Concrete is so ubiquitous in the urban environment that we barely ever stop and think about it. But where would we be without it? Concrete, after all, is the most used construction material in the world – in fact, it is the second most consumed material in the world, trailing only water.

Concrete literally shapes the way we live.

Concrete solutions have been used in construction for millennia. Some of the earliest known users include Nabatean traders in the Levant, who discovered the self-cementing properties of limestone and used it to build structures to help them thrive in the desert. Later it was used by ancient Egyptians and Romans, who used it extensively as they built their empires. Since then, it has been used in one form or another to build roads, housing, infrastructure and civil works right up to this day, with no other construction material poised to take its place any time soon.

Concrete’s many developments have impacted the ways we live and the way our societies are built. The Romans realized if you mixed it with volcanic ash, you could set it under water and build aqueducts to bring water from faraway sources to hydrate populations and irrigate crops. In more modern times reinforced concrete has built the famous skylines of modern metropolises such as New York, Beijing, Sydney and others.

Concrete is also big money. It is predicted that by 2025, the ready-mix industry will exceed $600 billion worldwide. With housing shortages in many countries around the world a large part of this is setting up the infrastructure needed to build neighborhoods, communities and dwellings. Concrete builds roads, freshwater pipes, wastewater solutions, communication infrastructure, housing foundations, walls for buildings and much more.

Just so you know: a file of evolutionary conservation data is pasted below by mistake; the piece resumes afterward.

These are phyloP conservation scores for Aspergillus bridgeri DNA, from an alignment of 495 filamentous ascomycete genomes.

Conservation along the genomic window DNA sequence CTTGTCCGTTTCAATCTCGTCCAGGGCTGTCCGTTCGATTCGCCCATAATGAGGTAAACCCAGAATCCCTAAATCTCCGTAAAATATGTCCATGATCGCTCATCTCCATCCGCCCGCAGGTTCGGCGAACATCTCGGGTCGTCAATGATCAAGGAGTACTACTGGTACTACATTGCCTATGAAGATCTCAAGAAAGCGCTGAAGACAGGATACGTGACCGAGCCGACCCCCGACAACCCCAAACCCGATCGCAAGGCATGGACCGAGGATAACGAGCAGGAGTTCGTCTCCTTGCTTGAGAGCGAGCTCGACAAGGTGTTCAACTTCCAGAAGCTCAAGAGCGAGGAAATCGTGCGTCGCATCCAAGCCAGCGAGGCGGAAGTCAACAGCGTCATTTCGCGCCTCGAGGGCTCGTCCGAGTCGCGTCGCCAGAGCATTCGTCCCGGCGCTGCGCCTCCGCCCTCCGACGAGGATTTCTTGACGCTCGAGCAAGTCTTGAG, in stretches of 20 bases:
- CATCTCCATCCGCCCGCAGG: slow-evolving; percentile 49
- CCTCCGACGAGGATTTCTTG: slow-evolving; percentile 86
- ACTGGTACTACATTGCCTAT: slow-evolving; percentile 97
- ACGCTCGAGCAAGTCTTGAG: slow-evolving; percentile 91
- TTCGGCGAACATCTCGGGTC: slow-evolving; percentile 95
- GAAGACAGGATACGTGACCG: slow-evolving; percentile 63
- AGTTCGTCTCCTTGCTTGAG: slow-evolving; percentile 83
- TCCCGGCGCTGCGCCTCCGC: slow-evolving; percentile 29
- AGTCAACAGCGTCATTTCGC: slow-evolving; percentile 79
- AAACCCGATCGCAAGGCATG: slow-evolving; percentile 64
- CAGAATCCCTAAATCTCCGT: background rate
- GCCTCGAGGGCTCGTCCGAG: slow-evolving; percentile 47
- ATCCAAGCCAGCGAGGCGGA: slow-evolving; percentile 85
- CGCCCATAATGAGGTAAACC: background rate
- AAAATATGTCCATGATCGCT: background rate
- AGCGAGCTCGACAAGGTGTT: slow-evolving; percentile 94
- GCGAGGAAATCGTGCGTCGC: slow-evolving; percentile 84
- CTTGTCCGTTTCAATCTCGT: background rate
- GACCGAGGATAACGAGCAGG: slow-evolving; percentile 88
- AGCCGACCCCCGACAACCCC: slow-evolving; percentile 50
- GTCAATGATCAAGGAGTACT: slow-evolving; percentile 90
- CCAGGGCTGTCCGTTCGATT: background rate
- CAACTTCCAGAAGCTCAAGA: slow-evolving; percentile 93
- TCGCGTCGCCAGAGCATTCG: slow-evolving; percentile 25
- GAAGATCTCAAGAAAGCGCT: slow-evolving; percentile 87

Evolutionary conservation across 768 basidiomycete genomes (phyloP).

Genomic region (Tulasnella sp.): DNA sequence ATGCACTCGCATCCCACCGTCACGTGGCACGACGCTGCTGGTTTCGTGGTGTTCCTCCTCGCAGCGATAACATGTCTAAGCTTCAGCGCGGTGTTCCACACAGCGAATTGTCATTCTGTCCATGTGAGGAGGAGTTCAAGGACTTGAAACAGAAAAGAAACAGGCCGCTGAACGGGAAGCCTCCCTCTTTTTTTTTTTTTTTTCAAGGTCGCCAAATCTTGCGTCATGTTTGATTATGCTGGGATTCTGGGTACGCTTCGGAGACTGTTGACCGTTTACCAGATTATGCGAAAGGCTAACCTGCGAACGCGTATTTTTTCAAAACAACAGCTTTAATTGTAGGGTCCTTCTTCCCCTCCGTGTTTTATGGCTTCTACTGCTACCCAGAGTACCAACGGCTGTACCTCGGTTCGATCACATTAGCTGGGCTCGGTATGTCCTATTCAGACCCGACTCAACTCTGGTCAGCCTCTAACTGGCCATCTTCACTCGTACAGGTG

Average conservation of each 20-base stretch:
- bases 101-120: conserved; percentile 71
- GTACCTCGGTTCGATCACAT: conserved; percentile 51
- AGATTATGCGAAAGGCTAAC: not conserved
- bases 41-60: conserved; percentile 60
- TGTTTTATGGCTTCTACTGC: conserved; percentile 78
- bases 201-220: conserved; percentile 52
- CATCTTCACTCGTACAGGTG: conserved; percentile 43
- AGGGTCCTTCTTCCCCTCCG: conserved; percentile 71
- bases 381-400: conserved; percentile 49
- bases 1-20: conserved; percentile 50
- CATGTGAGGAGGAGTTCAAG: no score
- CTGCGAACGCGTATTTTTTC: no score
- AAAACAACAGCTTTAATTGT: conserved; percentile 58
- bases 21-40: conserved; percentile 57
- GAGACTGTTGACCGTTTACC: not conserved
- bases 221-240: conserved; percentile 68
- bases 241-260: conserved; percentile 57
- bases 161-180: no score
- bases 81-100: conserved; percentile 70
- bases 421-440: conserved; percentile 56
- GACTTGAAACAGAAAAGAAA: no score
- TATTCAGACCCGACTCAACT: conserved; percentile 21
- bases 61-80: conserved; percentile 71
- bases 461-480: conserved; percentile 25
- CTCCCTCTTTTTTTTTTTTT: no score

For the most part, concrete is produced in plants where it is made in a time-sensitive process by combining water, cement, aggregate and additives. Once these core ingredients are mixed, the concrete must be transported and put into place before it hardens. There are several methods to delay the hardening of concrete – and this is where ready-mix trucks come in to play.

Ready-mix trucks maintain concrete’s liquid state primarily by agitation – or the turning of the drum. A spiral blade is fitted into the inside of the drum that keeps the mix moving as the drum rotates. Water can also be added to the mix to maintain accurate levels of viscosity.

Sensor technologies have been developed that measure drum rotations and water-add levels on the truck. These give operators a level of quality control and insight into how much time they have to get the concrete out of the truck, through a concrete pump, and to its destination in the best possible state.

The EROAD Construction Solution is part of a long line of concrete innovations, incorporating IoT technology and sensors to ensure that ready-mix contractors can efficiently deliver the perfect pour every time.


EROAD’s solutions help businesses grow by providing highly contextualized data across driver, asset, and load performance. Delivering robust visibility and helping to translate data into actionable insights, our solutions empower organizations in the transportation, cold chain, construction, and waste & recycling segments to transform their operations. EROAD’s hardware and connectivity set the standard for accuracy and reliability, helping customers significantly improve fleet efficiency and productivity.


A Brief History of Concrete – the Ultimate Construction Material

by | Nov 22, 2022 |

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